Thursday, April 30, 2020

Strange Days (1995)

Directed by Kathryn Bigelow and written by James Cameron, Strange Days is a mashup of Christopher Walken’s Brainstorm (1983) and the LA riots. It’s not The Matrix (1999), it’s not Escape from New York (1981), it’s a mix of different things that starts strong but fizzles out in the end.


So much shit happens in the movie that I will not attempt to summarize the plot. It has some big names attached to it and some money behind it. Bigelow and Cameron, young lovers at the time, must have pursued the film as kind of big-budget passion project. What it has in resources it lacks in artistic restraint, presenting vistas of a world on the brink of war, with a Snake Plissken lookalike peddling memory disks to rich clients.

The technology presented has a now-present-day equivalent: a VR camera strapped to the head. Most people don’t have issues with motion sickness, so it would probably work fine, and the characters in the film don’t seem too bothered by head movement either. If such experimental films exist, I am not aware of them. In Strange Days they’re the new hotness. One character explains:

The technology was developed for the feds to replace the body wire, and now it’s gone black market.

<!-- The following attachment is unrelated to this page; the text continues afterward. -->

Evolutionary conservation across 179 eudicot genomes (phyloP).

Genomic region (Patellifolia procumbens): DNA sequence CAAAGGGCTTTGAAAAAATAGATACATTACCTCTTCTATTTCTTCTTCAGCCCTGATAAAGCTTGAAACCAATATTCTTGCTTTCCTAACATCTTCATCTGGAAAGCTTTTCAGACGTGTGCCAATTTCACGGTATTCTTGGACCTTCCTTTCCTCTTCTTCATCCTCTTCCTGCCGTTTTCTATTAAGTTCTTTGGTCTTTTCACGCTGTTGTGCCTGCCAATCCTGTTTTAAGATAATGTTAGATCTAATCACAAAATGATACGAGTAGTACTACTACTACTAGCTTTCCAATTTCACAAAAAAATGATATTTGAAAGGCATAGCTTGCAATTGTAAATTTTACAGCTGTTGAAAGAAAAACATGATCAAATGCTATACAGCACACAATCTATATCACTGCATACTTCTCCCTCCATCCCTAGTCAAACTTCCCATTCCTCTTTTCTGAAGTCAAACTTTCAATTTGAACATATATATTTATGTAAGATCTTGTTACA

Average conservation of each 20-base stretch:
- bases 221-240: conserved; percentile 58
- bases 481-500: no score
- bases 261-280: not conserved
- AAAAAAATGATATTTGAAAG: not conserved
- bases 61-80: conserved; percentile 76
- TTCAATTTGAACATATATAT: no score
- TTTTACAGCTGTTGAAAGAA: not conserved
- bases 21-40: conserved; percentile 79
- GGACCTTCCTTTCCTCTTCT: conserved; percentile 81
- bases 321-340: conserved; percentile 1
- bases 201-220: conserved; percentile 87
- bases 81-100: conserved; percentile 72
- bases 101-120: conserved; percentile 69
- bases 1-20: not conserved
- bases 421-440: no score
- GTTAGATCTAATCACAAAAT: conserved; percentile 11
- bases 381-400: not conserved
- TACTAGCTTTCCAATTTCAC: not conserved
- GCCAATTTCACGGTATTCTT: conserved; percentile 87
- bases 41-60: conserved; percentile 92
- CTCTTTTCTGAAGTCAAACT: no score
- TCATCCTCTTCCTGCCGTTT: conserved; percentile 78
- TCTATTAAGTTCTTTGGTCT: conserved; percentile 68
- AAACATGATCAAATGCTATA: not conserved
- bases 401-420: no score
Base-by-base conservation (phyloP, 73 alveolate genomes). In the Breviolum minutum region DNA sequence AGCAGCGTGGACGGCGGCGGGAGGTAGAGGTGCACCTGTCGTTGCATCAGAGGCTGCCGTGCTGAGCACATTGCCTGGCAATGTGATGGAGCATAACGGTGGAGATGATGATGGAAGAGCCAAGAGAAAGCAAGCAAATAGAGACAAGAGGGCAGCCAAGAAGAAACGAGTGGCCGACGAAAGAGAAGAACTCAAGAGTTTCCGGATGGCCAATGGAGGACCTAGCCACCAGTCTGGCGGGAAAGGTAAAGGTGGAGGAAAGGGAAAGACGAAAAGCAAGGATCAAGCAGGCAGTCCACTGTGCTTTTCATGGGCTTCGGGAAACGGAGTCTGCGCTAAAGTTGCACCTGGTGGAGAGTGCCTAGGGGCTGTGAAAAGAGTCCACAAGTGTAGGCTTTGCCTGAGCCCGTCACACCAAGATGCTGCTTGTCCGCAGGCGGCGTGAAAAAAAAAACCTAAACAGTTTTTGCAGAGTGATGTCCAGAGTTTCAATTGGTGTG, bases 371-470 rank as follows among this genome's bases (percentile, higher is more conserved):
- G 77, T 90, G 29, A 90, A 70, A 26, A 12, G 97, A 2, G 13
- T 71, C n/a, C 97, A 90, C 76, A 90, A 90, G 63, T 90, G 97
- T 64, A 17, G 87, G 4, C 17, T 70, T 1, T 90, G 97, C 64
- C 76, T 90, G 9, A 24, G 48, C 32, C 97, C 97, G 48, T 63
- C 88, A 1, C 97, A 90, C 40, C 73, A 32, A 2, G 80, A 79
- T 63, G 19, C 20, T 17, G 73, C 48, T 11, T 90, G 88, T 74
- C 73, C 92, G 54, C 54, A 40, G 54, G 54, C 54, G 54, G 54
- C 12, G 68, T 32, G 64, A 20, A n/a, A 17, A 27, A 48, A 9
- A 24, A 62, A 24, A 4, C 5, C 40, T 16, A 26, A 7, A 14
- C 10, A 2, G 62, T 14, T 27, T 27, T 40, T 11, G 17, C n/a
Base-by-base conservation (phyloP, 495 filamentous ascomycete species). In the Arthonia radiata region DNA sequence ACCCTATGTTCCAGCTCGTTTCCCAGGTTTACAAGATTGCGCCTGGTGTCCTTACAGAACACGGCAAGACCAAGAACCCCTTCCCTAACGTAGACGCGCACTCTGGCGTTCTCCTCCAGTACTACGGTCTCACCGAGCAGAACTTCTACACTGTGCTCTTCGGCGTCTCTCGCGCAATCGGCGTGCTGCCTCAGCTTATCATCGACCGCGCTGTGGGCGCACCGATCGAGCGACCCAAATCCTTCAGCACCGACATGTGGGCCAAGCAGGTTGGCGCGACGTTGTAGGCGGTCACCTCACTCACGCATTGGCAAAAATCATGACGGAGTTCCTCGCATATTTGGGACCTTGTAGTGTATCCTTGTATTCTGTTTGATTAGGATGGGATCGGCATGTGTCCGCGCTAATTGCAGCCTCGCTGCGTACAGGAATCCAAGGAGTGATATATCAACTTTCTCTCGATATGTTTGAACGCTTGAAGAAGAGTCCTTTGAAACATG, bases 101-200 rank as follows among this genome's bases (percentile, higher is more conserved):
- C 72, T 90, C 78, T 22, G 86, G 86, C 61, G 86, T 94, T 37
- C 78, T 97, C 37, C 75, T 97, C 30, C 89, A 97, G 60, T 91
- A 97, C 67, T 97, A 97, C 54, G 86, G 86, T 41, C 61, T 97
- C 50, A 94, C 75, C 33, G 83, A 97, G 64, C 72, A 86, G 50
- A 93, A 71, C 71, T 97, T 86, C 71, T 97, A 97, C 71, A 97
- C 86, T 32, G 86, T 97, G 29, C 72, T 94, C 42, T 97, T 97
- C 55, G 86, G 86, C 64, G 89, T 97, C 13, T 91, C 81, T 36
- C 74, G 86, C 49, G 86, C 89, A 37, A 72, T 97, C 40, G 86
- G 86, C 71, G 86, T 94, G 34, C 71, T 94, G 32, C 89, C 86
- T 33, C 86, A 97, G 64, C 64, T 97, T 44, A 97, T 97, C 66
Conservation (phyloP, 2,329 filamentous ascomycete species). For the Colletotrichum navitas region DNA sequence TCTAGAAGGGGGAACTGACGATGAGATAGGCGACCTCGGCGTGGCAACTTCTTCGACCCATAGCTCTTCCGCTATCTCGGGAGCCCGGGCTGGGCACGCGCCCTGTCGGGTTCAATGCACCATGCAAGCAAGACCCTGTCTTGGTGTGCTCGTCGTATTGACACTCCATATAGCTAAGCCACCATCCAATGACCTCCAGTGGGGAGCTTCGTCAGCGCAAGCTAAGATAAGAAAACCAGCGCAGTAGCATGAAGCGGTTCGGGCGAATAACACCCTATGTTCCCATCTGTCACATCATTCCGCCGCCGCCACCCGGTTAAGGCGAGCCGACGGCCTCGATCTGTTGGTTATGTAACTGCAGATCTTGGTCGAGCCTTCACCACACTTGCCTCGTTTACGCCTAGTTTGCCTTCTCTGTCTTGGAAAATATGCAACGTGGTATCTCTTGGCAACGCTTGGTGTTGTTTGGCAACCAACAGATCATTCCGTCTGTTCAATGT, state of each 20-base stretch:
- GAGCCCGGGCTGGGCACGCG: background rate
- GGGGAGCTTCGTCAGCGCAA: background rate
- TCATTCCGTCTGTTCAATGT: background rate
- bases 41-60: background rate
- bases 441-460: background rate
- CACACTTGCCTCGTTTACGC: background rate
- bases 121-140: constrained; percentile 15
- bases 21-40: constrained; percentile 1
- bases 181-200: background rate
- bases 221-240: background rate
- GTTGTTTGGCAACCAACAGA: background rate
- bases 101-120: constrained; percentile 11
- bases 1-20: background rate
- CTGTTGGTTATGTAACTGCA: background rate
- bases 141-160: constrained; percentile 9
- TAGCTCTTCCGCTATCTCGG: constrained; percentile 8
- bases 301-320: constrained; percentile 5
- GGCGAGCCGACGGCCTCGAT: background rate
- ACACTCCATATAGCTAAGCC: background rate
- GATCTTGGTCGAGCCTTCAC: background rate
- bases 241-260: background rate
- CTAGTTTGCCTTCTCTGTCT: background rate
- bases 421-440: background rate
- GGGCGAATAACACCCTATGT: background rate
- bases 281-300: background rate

To go from audio recorder to neural interface is quite a jump. I don’t buy it. I won’t shoot down the film because of bad science. It’s a watchable film, but because of the oversights it’s closer to fantasy than hard sci-fi.

I would like to point out that this very website is named after a short film I made called Microsm, which deals with neural interface. (And VR, and zombies, but whatever.) Strange Days approaches the same technology from a naive 1990s perspective. As has been demonstrated with Elon Musk’s Neuralink venture, to get a high-fidelity interface you have to do invasive surgery. There is no way that someone can wear a swim cap that directly records the brain to the resolution of images. Enough research was done by 1995 that Cameron should have known better.

Let’s compare the film to to The Matrix. Both are cheesy melodrama, but one thing The Matrix got right was presenting post-quantum new age philosophy in a literal and understandable framework. One of its subtler touches was calling the g-men “agents”, which is not only a term for software but also refers to agency, a more precise alternative to the concept of free will.

If Strange Days had the philosophical intelligence of The Matrix, Ralph Fiennes wouldn’t be whining about Juliette Lewis, as interesting as she is. (Brigitte Bako of Replikator fame had the more interesting role anyways, and was willing to do scenes that Juliette Lewis was not.) The romance gets in the way of the more poignant things the film is trying to say about technology and police corruption, and by the end it all gets lost in the noise. Maybe the big statement is about the nature of cops or humans in general, I’m not really sure.

This isn’t hard-boiled gritty hard sci-fi, of which there is tragically little in our world. I don’t know what I expected. It’s a watchable film, but not the breakout indie darling it’s made out to be, nor deserving of its supposed cult following and as much praise. It had a lot of money behind it, and the writing is pretty average. If you want hard cyberpunk, just watch Webmaster (1998).